Not just a job, but the job. The job I have been trying to get for over a month. The job that I thought eluded me when my first interview seemed to go horribly wrong. The job for which I endured an all-day interview. The job that is actually in my field and pays more than minimum wage (take that, Staples!).
As of yesterday, I am now officially licensed to practice as a recreational therapist in the state of North Carolina. (That is an answer to prayers, too. NC is picky and initially gave me grief about my transcript, saying I didn't meet the educational requirements to be licensed. Psshh, I showed them.)
So I start on Monday. I'll be working in the adolescent psych unit of a large hospital. With a large, respected, and well-established recreation therapy department. Which is awesome in nearly all regards. Only problem is, with my measly 2 years of experience, I feel like a kindergartener that just enrolled in college - it's amazing that I got in, but holy cow, now that I'm in, I'm scared.
In other news, Jared and I went camping last week. We got lost on the way there and didn't arrive at the trail head till well after sunset. But not to fear, we had 2 headlamps. When both lights started to fail and it started to rain and we still hadn't found the campsite, we decided to just stop right where we were and set up camp there. But we talked ourselves into looking just a few minutes longer and thankfully, we found it. Which was good because there was a firepit and building a fire just makes me feel better.
I was reading along, generally disgusted by the degradation of morality in our world, when I read the most shocking paragraph of the article.
People seeking shorter, more secretive dalliances now have more opportunities than ever online. One example: The Ashley Madison Agency, a dating Web site for married men and women, which claims 4.5 million members and greets visitors with the motto, "Life is short. Have an affair."
My jaw dropped when I read that motto. Sure, it's not too dissimilar to the famous Las Vegas motto, "What happens in Vegas stays in Vegas," but at least the Vegas motto leaves the specifics to your imagination. This dating service is blatant about their purpose. It disgusts me.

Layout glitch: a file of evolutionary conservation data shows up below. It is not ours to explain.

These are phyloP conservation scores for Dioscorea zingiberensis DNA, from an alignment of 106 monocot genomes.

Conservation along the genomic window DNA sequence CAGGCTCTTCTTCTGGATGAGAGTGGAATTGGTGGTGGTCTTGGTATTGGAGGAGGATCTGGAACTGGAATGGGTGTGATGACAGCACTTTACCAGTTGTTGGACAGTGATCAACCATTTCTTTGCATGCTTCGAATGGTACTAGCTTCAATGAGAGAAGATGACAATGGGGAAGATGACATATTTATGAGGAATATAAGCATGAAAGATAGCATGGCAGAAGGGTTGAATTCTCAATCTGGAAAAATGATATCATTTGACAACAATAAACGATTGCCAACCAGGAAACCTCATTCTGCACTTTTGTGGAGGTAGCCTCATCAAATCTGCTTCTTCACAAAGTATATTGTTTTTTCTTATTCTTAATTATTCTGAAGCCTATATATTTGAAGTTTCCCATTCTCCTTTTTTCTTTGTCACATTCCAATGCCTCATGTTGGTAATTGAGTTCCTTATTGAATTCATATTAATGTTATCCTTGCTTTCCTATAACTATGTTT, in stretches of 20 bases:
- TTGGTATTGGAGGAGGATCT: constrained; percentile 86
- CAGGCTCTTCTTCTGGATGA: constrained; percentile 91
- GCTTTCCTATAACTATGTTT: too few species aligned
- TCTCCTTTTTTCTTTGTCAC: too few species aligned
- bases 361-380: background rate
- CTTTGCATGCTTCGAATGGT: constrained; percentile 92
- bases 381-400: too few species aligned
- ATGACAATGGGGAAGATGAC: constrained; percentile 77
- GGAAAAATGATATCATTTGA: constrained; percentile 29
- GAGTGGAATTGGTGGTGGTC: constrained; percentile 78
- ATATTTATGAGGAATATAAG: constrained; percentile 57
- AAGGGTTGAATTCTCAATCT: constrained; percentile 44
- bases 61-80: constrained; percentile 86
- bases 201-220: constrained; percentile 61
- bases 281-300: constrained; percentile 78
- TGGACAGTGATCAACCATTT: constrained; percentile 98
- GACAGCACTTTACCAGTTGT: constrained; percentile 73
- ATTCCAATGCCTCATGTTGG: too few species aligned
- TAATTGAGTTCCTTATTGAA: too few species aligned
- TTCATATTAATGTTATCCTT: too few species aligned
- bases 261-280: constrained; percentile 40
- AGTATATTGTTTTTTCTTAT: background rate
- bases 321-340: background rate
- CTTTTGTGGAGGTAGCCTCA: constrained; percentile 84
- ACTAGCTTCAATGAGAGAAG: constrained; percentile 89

Besides disgust, the other feeling I get when I read things like this is gratitude. I'm grateful that I'm a Mormon. Why? Because I know that marriage between one man and one woman is not just "a useful social convention" as this article would tell you. Marriage is meant to last forever. Not just this lifetime, not just until you get sick of each other or someone new comes along. Forever.
I have so much to be grateful for, I am rededicating myself to focus on the positive things in my life. Which really shouldn't be hard, considering I have a safe place to live, food on my table, knowledge of Jesus Christ, and a loving husband and family. What more do I need?
Besides, the past week has been awesome. Let me tell you why.
1. Vacation!!! Jared and I went to Miami last weekend to visit his sister, brother-in-law, and nephew. We had so much fun! It was great to hang out with them, go to the beach, see some sights, play the wii, and just relax.
Jared, Sarah, and baby A at Miami beach
On Sarah and Josh's balcony, overlooking the bay
1) Can you believe I'm holding a Burmese python?! 2) Jared and baby A looking adorable in their matching church clothes 3) downtown Miami
2. I had a second interview for a recreation therapy job. It would be an awesome opportunity, so I'm very grateful that I even found this open position. Since I'm only focusing on good things, I won't go into detail about the anguish of an 8 hour interview. I'm just glad it's over. ;)